Use Alternate Drum Controllers:

I just got a Yamaha DTxpress midi drum kit and it has really changed the way I think about drumming forever. There's allot of different options these days and those really serious about make great drum tracks might consider them  It's a lot easier to think like a drummer when you are one!  One of the big advantages of A MIDI trap kit is that you have to play it like a drummer--you get to feel the rush of bashing to the song, kicking it in the butt to make it move, playing harder when the break approaches, slamming the cymbals exactly when needed.  And the really cool thing about these controllers is that, unlike real drums, you can play them all night long at a reduced volume or with headphones, and that you don't really have to be a great drummer to immediately dig the benefits.  Put your sequencer in loop recording mode and just do the kicks, the snares then hats, etc. Then quantize away all your errors.  There will still be enough uniqueness left over to have a living and breathing drum track at the end.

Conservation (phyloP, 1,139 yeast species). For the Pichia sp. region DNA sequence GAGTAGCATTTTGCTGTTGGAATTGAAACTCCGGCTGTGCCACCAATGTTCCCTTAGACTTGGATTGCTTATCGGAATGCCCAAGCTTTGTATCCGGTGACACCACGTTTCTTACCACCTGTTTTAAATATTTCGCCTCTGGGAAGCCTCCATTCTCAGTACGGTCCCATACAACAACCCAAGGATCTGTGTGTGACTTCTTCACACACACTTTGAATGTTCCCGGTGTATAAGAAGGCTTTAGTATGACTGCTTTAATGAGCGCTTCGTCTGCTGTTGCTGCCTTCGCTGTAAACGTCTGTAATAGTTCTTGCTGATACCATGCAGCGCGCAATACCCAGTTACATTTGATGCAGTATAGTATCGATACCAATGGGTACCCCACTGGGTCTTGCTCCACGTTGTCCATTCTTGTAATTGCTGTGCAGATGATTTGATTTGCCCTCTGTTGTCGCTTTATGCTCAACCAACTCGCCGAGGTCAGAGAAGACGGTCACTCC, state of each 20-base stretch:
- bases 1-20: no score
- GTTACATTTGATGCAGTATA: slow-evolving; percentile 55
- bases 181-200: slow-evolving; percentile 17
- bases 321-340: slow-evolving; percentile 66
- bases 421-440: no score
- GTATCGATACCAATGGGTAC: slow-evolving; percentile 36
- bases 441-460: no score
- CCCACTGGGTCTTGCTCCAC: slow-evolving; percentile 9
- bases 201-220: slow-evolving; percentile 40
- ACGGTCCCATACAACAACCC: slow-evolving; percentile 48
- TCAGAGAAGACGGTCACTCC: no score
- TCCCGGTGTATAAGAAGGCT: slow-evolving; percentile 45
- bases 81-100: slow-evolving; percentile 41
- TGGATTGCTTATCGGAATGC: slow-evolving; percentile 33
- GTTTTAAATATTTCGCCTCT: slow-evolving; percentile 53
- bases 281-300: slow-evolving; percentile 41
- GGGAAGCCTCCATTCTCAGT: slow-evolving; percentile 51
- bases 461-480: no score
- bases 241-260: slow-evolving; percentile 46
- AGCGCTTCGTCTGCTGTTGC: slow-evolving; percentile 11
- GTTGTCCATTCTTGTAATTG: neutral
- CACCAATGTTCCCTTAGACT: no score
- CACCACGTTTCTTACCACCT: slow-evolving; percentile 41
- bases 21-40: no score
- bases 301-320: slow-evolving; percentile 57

Happy Drumming!
Rich the TweakMeister

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Go to the Previous Class

Go to Page   2     How to write Original Drum Tracks Fast and Furious in a MIDI Sequencer

Go to Page 3      Tweak's Cymbal Page

Drum Lessons



Cool Quote:

"Percussion music is revolution.  Sound and rhythm have too long been submissive to the restrictions of nineteenth century music.  Today we are fighting for their emancipation.  Tomorrow, with electronic music in our ears, we will hear freedom"  

John Cage Silence (original quote1939)


More Articles on Recording and Composition by Tweak

Recording and Composition INDEX
Recording Process Made Simple
Inspiration and Style
Step-by-Step: How to write a Song
Write Drum tracks without a Drummer
Hip Hop Beat Construction Made Simple
Hip Hop Production and Mixing
Hip Hop Drum Tweaks
Using Electronic Drum Kits
How to Record Vocals
Preparing for a Vocal Session
Vocal Processing
Recording Guitars
Using Compressors
Using Effects Processors
Buying a MultiTrack: Watch Out!
Using an AW1600 Recorder
Podcasting from your Home Studio
MultiTrack Recorder Price List
Outboard FX Price List
Studio Racks List